The level of MBL serves as another important monitoring indicator to evaluate the stability of the long-term clinical outcome of implants [46]. The mean MBL in this present study was 0.58±0.68 mm at the last follow-up which is consistent with other long-term researches [5, 23, 37]. Four implants in three patients with severe MBL>2mm were detected. It should be noted that all these implants with severe MBL were splinted and suffering from poor oral hygiene. However, no significant differences were found between MBL of splinted or non-splinted implants. This result is supported by the previous studies [47,48,49]. Batista et al. [47] reviewed 19 studies including 4215 implants in 2185 patients and quantitative analysis found no significant difference for MBL between splinted and non-splinted implants. Despite this, they still pointed out that these favorable results could be due to the fact that individuals participating in these clinical trials followed an adequate maintenance protocol. Thus, greater importance should be given to appropriate oral hygiene and adequate maintenance protocol for patients, especially those with splinted restorations.

RBH was considered to be another crucial factor affecting the clinical outcome of non-grafting osteotome sinus floor elevation. Fabbro et al. [10] reviewed 19 articles and reported an overall survival rate of 92.7% for 331 implants with RBH<5 mm and 96.9% for 2525 implants with RBH>5 mm, suggesting a more favorable prognosis when RBH is over 5 mm. While, on the other hand, Rammelsberg et al. [8] reported a satisfactory 95.7% 10-year survival rate for implants placed in RBH of 4–6 mm, and 77.4% for those extreme cases with RBH of merely 1-3 mm. They suggested that non-grafting osteotome sinus floor elevation can still be considered even for these extreme cases as a minimally invasive treatment option. In the present study, 65 out of 105 implants were placed in RBH<5 mm (mean: 3.63±0.73 mm, ranging from 2.2 mm to 4.9 mm) and a remarkable 9-year cumulative implant survival rate of 96.4% was achieved indicating that non-grafting osteotome sinus floor elevation can serve as a promising minimally invasive treatment approach for cases with RBH<5 mm and might still be carefully considered even for cases with extremely compromised RBH less than 3 mm.

Conclusions

The present study reported a strong positive correlation between IPL and ESBG. However, an IPL over 4 mm may not be necessary for non-grafting osteotome sinus floor elevation as the bone formation efficiency (ESBG%) reduced. Therefore, an optimal range of IPL within 4 mm was recommended for better long-term outcomes when applying non-grafting OSFE technique with simultaneous implant placement.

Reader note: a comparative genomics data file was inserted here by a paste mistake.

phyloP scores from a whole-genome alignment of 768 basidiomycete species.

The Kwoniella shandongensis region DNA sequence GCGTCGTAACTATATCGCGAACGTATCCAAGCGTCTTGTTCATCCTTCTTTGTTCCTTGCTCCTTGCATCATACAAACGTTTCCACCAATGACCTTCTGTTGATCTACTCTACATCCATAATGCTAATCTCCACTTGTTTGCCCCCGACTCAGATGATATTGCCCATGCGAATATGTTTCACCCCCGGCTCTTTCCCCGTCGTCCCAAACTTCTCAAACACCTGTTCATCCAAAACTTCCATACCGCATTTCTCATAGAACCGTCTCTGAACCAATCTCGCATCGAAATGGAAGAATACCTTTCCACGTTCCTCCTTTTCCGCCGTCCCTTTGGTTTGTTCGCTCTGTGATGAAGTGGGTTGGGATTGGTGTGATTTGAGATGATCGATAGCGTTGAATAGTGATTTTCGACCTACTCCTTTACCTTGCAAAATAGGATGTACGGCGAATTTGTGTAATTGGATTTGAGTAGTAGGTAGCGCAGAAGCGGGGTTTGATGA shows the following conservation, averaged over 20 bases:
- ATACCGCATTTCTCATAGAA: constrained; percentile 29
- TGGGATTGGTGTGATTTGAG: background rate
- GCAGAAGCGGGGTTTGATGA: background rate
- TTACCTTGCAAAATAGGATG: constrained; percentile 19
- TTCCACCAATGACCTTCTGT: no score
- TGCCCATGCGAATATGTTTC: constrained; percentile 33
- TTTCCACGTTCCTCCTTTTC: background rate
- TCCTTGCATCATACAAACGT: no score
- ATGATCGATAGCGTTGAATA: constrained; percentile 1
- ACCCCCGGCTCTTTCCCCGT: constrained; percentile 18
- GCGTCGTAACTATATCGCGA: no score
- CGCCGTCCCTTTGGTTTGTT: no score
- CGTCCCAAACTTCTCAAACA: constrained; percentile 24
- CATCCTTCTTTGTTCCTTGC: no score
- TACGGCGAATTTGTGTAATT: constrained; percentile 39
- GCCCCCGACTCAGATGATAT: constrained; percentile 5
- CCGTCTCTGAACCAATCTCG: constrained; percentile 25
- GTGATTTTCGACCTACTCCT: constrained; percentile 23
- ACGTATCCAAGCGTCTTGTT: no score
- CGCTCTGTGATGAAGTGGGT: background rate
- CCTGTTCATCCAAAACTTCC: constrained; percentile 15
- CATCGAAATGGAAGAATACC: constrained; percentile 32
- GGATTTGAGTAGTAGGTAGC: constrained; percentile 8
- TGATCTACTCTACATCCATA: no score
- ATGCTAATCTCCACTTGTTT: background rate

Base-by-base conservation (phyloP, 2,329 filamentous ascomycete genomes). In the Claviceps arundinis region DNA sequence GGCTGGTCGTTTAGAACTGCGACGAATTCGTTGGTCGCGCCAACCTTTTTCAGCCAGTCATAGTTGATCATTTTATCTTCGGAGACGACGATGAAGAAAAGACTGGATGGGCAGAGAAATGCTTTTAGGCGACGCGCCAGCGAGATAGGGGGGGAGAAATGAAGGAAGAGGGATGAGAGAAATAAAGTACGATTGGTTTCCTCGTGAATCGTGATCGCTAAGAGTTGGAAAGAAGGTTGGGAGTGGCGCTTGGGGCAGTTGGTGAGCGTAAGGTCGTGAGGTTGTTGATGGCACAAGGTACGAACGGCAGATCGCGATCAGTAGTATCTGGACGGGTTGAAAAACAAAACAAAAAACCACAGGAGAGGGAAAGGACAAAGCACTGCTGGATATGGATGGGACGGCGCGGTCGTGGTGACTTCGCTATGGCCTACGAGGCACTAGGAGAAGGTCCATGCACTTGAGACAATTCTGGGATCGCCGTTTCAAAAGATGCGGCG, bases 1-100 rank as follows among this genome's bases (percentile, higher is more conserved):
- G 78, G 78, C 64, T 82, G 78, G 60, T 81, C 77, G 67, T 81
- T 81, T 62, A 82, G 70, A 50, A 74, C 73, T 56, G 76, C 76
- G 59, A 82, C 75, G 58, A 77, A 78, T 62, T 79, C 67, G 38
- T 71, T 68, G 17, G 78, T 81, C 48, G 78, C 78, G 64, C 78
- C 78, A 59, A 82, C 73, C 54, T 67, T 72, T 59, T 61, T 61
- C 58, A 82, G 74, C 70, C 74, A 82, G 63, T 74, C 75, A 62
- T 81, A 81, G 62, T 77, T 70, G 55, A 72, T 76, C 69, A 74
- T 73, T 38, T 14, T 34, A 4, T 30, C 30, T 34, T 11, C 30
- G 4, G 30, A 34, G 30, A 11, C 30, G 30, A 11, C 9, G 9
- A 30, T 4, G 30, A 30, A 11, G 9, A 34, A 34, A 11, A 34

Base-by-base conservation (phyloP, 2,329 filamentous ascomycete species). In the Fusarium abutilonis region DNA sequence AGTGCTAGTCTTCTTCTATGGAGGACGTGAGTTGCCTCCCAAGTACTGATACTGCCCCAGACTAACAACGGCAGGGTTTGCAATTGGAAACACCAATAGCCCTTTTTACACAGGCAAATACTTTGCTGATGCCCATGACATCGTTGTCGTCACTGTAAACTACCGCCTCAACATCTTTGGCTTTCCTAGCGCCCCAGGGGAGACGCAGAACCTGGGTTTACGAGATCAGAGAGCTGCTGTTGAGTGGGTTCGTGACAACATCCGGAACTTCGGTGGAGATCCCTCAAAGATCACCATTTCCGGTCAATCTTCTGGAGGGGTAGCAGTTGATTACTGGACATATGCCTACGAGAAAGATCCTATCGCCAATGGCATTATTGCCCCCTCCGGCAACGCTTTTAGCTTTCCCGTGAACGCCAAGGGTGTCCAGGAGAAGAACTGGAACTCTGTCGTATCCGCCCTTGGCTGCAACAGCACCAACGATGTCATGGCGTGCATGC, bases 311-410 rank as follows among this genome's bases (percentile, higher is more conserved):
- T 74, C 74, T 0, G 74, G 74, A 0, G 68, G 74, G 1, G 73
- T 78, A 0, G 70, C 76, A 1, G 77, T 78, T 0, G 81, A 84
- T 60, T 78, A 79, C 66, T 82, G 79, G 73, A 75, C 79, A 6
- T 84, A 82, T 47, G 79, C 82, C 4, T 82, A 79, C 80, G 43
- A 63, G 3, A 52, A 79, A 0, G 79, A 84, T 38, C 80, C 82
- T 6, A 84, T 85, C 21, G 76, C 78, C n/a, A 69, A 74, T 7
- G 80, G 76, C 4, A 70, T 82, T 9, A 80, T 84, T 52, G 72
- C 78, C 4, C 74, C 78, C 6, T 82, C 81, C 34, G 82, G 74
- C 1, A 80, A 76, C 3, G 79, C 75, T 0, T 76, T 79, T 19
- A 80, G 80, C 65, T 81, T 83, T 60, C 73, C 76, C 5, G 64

Availability of data and materials

The datasets used and analyzed during the current study are available from the corresponding author on reasonable request.

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Acknowledgements

Not applicable.

Funding

This study was supported by the Science and Technology Major Project of Guangdong Province (2017B090912004) and National Natural Science Foundation of China (No.81801012).

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Authors

Contributions

All authors have made substantial contributions to conception and design of the study. Yi Yu and Qiming Jiang performed the data collection and analysis of the study. The manuscript was written through contributions of all authors. All authors have been involved in drafting article, critical revision of article, and final approval of the published version.

Corresponding authors

Correspondence to Xiaolin Yu or Feilong Deng.

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This retrospective study was approved by the Ethics Committee of Guanghua School of Stomatology, Hospital of Stomatology, Sun Yat-sen University, China (Approval No. ERC-[2016]-12).

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Competing interests

Yi Yu, Qiming Jiang, Zhengchuan Zhang, Xiaolin Yu, and Feilong Deng declare that they have no competing interests.

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Yu, Y., Jiang, Q., Zhang, Z. et al. Influence of implant protrusion length on non-grafting osteotome sinus floor elevation with simultaneous implant: a 3- to 9-year retrospective study. Int J Implant Dent 7, 22 (2021). https://doi.org/10.1186/s40729-021-00304-3

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Keywords

  • Bone formation
  • Dental implant
  • Non-grafting
  • Osteotome sinus floor elevation
  • Posterior maxilla